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Calabazas Creek Regional Park and Open Space Preserve

Calabazas Creek

What & Why?

The future Calabazas Creek Regional Park and Open Space Preserve, a stunning property in the Mayacamas Mountain Range, was transferred to Sonoma County Regional Parks in July 2021 by the Sonoma County Agricultural Preservation and Open Space District (Ag + Open Space), who owned and managed the 1,290-acre property. The property, located at Nuns Canyon Road in Glen Ellen, provides opportunity for public recreation in wildlands that support a diversity of ecosystems, from creeks and riparian corridors near the Sonoma Valley floor to forested mountain ridge tops. At around 2,000 feet, the mountain ridge tops provide a dramatic backdrop to the Highway 12 designated scenic corridor south of Hood Mountain Regional Park and Preserve and Sugarloaf Ridge State Park.

Regional Parks recognizes that the Park & Preserve is on or near the ancestral lands of the Southern Pomo, Wappo, and Coast Miwok who are the original caretakers of this area. We respectfully acknowledge the Indigenous peoples who have been stewarding and maintaining relationships on this land as knowledge keepers for millennia.

The property supports important wildlife species such as peregrine falcons and Northern spotted owls. Calabazas Creek, running through the property, supports special-status and endangered species such as steelhead trout, foothill yellow-legged frog, and California giant salamander. The preserved lands, adding acreage to the Sonoma Valley Wildlife Corridor, support increased wildland protection for wildlife migration and adaption in the face of rising sea levels, warming temperatures, and environmental changes.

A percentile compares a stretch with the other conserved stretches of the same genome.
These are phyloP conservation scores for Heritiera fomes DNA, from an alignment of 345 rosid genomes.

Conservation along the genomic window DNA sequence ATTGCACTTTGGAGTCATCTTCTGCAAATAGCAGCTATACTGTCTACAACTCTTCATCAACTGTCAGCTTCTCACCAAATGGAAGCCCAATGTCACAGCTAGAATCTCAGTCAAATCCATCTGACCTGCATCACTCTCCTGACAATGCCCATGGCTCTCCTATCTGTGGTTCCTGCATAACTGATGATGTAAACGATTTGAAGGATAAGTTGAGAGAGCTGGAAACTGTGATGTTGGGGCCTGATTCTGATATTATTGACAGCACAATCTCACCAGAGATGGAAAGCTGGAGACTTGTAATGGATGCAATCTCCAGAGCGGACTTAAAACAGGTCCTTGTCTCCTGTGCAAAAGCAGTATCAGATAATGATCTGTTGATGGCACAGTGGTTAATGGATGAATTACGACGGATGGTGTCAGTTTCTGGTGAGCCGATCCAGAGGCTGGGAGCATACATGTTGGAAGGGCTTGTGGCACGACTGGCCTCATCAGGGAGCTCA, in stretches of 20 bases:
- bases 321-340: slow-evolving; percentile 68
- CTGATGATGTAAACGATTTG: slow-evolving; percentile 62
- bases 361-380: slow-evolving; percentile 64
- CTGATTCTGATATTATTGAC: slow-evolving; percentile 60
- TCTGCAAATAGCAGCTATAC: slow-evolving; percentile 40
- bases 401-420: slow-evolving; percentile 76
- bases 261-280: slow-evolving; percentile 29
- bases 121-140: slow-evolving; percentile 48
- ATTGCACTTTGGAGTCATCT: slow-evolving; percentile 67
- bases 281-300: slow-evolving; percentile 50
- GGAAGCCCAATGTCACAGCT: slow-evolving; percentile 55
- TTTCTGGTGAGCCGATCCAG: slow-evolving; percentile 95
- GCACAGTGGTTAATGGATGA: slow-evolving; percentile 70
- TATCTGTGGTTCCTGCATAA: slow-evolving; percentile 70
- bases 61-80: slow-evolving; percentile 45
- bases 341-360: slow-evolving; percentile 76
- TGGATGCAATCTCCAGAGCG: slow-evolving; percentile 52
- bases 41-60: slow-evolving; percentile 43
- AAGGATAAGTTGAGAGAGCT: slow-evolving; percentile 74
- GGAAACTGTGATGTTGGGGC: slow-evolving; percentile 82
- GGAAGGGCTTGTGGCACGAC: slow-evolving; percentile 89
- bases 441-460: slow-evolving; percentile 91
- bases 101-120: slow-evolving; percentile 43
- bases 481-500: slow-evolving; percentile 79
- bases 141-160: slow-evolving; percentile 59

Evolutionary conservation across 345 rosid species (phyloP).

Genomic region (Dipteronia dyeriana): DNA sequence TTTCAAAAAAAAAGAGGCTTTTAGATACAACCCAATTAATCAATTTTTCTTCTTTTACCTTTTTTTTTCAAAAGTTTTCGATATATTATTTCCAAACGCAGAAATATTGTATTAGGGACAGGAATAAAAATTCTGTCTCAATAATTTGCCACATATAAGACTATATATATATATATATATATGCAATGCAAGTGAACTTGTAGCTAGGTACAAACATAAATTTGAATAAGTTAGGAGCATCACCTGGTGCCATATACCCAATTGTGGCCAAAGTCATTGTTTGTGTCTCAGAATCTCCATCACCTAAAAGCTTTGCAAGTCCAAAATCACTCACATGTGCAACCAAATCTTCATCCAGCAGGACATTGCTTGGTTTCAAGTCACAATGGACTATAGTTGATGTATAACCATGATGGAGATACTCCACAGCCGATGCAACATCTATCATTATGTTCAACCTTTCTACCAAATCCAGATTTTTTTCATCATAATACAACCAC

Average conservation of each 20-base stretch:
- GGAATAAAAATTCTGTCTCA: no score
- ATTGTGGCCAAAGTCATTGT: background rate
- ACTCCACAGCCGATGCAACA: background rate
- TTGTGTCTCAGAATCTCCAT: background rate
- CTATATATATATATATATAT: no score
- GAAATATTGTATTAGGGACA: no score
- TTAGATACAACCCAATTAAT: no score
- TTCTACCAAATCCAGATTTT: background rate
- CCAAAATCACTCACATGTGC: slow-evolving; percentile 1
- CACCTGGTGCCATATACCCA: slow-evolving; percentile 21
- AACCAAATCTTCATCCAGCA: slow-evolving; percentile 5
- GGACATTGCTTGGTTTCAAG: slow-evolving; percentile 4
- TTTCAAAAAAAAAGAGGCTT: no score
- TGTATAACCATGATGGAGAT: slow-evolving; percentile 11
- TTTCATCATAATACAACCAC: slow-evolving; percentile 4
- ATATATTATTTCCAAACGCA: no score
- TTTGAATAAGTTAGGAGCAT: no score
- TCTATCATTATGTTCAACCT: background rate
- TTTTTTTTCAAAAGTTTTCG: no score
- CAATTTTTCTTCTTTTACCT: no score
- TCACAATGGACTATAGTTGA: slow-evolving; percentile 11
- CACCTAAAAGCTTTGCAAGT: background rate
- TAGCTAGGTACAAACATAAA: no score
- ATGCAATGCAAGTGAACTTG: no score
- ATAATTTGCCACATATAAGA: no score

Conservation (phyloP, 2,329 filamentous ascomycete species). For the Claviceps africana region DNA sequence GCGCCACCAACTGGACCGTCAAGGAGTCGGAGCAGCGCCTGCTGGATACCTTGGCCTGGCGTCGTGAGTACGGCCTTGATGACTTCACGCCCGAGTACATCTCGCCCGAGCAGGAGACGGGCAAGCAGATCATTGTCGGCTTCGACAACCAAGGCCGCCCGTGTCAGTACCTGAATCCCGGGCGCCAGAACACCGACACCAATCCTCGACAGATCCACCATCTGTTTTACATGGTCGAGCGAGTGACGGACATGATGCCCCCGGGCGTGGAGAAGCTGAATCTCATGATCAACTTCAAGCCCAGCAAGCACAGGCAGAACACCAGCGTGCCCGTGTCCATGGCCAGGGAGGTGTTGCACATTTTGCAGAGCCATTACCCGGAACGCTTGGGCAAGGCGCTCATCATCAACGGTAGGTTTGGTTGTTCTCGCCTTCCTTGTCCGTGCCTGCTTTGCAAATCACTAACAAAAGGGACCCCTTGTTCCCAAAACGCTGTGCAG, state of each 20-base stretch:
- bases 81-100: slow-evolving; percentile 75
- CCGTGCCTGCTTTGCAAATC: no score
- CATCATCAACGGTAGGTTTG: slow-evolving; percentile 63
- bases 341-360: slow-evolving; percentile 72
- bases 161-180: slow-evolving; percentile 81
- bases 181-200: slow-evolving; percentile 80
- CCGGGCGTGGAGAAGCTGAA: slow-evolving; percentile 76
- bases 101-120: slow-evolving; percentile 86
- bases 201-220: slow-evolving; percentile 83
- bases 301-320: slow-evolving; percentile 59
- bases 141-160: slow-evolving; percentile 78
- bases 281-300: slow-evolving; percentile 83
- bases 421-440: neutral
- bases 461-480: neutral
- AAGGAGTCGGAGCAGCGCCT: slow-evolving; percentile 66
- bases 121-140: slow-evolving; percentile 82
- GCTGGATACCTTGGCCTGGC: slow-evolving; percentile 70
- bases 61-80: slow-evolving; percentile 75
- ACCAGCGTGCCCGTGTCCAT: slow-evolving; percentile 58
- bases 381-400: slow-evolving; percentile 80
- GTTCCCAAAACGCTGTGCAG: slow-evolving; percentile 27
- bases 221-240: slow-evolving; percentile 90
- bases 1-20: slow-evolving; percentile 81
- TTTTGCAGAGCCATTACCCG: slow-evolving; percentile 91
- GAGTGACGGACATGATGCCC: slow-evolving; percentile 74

Regional Parks, with support from Ag + Open Space, provides an opportunity for the community to learn more about Calabazas Creek Regional Park and Open Space Preserve through park preview days and guided hikes.

Calendar of events and park preview days for Calabazas Creek Regional Park and Open Space Preserve

What's Next?

Regional Parks is making minor improvements to the existing trails and parking area, and installing informational, directional, and regulatory signage to facilitate interim public access.

As part of fully opening a new park, Regional Parks must complete a master plan to guide the development of trails, recreational and educational uses, and stewardship of cultural and natural resources, a process which typically takes three to five years. Regional Parks has proceeded by requesting, accepting and evaluating qualified consultants to provide support in development of the master plan and California Environmental Quality Act (CEQA) studies. The master plan process will include extensive community engagement and feedback to inform a comprehensive vision for the future of the property.

The project timeline can be viewed on the Project Detail page.

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